• 18 Sep 2015

    SpesNews Volume 121

    PMB AT COST AT 2006 RPL + annual CPIX

    This serves as a friendly reminder that comment(s) on the proposed amendments to the regulations to the Medical Schemes Act 131 should be posted within 3 months to

    The Director-General: Health

    Private Bag X828



    The particular Government Gazette applicable is 38990, 14 July 2015(http://www.gov.za/sites/www.gov.za/files/38990_gon603.pdf)

    Both regulation 5 (discharge summary) and regulation 8 (PMBs at cost) are addressed and could mean the additional generation of a comprehensive discharge summary from all the service providers or significant co-payments from patients as some schemes will most likely peg scheme benefits around the 2006 RPL + annual CPIX mark.


    Private healthcare is “wasteful”

    It is almost as common as the corruption permeating the deeper echelons of almost every level of society, but more people are becoming verbose about the unsustainable level of expenditure in the private healthcare environment. Almost all of them conveniently omit the tools the Medical Schemes Act 131 of 1998 and regulations (in their current format) bestow in the hands of the administrator and scheme to manage these costs. One example that was referenced was that Pneumonia costs a certain scheme in excess of R500 million annually, but for the same population an annual flu injection would have brought that figure down significantly – we are talking about a 50% reduction in admissions for members over the age of 65. 50% is R250 million if I could be allowed to put that into perspective. Talk about lack of risk management.

    While some people are moaning about the costs of the specialists (whether direct or indirect costs are referenced), everyone is virtually quiet about the non-healthcare expenditure in some schemes.

    This brings me to the next point: Why are managed care interventions not implemented across the board for all the schemes? Would not implementing the managed care interventions not constitute breach of the King Corporate Governance Principles?

    It really becomes a sad day when we blame the persons responsible for actually saving human life for the costs associated with saving the life or treating a disease. Healthcare professionals are presented with limited options if they wanted to curb costs while simultaneously avoid costly medico-legal mishaps from occurring. These include that they:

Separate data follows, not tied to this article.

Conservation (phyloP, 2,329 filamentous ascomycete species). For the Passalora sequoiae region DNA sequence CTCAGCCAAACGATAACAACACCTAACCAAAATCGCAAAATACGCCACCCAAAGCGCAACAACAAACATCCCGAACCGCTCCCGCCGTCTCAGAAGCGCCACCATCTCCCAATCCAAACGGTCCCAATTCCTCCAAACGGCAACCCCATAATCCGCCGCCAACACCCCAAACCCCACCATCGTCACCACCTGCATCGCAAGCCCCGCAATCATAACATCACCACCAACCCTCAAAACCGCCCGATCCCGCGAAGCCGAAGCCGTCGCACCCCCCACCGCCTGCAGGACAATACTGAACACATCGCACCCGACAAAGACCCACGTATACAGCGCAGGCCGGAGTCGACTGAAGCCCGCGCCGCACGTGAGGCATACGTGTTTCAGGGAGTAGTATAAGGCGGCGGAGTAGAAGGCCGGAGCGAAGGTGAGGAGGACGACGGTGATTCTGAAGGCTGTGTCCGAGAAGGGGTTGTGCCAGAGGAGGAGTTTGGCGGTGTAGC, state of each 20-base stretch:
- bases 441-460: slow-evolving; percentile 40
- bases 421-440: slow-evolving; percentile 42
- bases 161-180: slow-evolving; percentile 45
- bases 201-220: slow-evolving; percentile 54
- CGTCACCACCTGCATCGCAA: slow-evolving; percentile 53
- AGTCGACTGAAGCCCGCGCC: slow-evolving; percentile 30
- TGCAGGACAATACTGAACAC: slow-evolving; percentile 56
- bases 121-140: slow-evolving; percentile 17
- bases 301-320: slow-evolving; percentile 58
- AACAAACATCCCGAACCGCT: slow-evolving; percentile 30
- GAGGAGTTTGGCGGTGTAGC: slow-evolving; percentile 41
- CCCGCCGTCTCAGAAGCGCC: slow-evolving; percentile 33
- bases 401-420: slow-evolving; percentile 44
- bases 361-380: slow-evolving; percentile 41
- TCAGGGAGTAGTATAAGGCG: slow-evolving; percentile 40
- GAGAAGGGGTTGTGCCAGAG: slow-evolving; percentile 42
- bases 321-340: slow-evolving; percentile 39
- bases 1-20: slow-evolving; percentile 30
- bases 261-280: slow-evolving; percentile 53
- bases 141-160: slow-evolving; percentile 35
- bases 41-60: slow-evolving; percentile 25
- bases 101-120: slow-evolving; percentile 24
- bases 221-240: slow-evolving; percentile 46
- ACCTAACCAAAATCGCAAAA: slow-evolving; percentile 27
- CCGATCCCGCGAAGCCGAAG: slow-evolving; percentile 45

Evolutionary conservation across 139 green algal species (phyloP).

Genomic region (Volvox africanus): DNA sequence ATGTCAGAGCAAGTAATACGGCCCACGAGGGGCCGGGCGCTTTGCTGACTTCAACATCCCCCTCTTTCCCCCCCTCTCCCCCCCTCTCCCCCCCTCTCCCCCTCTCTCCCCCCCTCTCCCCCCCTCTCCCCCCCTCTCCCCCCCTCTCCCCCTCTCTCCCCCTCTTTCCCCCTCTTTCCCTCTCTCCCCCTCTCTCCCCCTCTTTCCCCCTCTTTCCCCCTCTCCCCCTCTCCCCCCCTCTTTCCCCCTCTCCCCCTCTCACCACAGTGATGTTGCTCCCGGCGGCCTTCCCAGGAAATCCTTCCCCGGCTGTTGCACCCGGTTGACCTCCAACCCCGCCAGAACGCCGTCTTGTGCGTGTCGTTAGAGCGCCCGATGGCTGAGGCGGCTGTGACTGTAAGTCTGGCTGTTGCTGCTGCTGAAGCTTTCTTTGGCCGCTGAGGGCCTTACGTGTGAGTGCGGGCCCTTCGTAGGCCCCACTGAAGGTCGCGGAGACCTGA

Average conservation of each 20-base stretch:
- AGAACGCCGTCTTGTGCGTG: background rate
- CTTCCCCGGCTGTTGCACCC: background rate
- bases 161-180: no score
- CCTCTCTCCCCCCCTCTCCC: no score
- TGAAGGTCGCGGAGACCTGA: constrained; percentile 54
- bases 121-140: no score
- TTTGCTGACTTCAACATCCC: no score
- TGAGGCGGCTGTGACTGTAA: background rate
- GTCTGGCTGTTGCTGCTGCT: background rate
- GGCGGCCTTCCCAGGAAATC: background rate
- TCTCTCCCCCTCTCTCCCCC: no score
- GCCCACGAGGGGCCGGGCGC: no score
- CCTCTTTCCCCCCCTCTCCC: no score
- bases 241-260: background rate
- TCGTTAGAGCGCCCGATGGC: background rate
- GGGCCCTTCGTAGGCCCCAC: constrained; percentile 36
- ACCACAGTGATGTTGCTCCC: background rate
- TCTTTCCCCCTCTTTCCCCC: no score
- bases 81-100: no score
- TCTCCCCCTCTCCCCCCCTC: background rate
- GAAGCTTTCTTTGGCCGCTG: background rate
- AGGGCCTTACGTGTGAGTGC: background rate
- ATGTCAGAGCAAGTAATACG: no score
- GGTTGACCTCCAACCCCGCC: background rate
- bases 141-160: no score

1. Do not treat the patient

    2. Use suboptimal treatment

    3. Avoid technology where possible

    1. Assess the viability of running their own procedure rooms

    1. Consider a global fee type of arrangement to curb costs

      While all of the above remains viable, considerable risks accompany them and unfortunately the specialist would be the sole responsible party should complications be encountered.

    Two factors contributing to huge confusion around medical scheme health, are the current levels of medical aid reserves and the annual medical scheme principal officer reimbursement. Some of these figures have been published recently and appears to be significantly out of sync in a world characterized by purportedly unsustainable private healthcare and severe benefit limitations. Identifying and focussing on specialists as the main driver of healthcare cost in a chain of events where other deficits obviously exists certainly would be presumptuous. Being subjected to an inordinate amount of legislation as litigation against specialists are actively being promoted, amidst strict ethical and corporate governance, where lives literally are at stake, takes a special person to stomach.


    In a welcome outcome, Dr Johan Oelofse (SpesNet) lodged a Medical Schemes Act (131 of 1998) section 48 complaint against Genesis Medical Scheme regarding their refusal to reimburse for biological molecules in the management of a patient with Crohn’s Disease. In a process that was initiated in 2014 and eventually culminating in the appraised verdict, Genesis was instructed by the Council for Medical Schemes to reimburse for the initiation of biological molecules in the treatment of this condition. The argument that the scheme brought forward was that the Medical Schemes Act obligates the scheme to reimburse for PMB’s, aligned with the DTP’s and therapeutic algorithms published by the Minister in the Government Gazette. The biological molecules have not been included on the algorithm for the particular disease. This argument can very easily be countered in that the biological molecules were only registered after 2003 whereas the treatment algorithm was published in 2003. A battalion of other arguments were also submitted by the scheme, but these were adequately addressed in the various responses and communications.

    This victory is hugely lauded, but the whole saga once again placed the spotlight on the regular infringement of consumer rights in the world of private healthcare.


    The annual CMS report (2014/2015) can be obtained from: http://www.medicalschemes.com/files/Annual%20Reports/AR2014_2015.pdf

    Page 147 of the report should be especially interesting since it highlights the fact that the % total healthcare benefits paid to consulting specialists is reflected as exactly the same as that of General Practitioners (2013- 7.0% and 2014- 6.6%). The figure for surgical specialists has been given as even lower (2013 – 5.0% and 2014 – 5.2%). These figures are lower than that of the hospitals, medicines and allied and supplementary health services. Feel free to read this report as it contains numerous other areas of concern.


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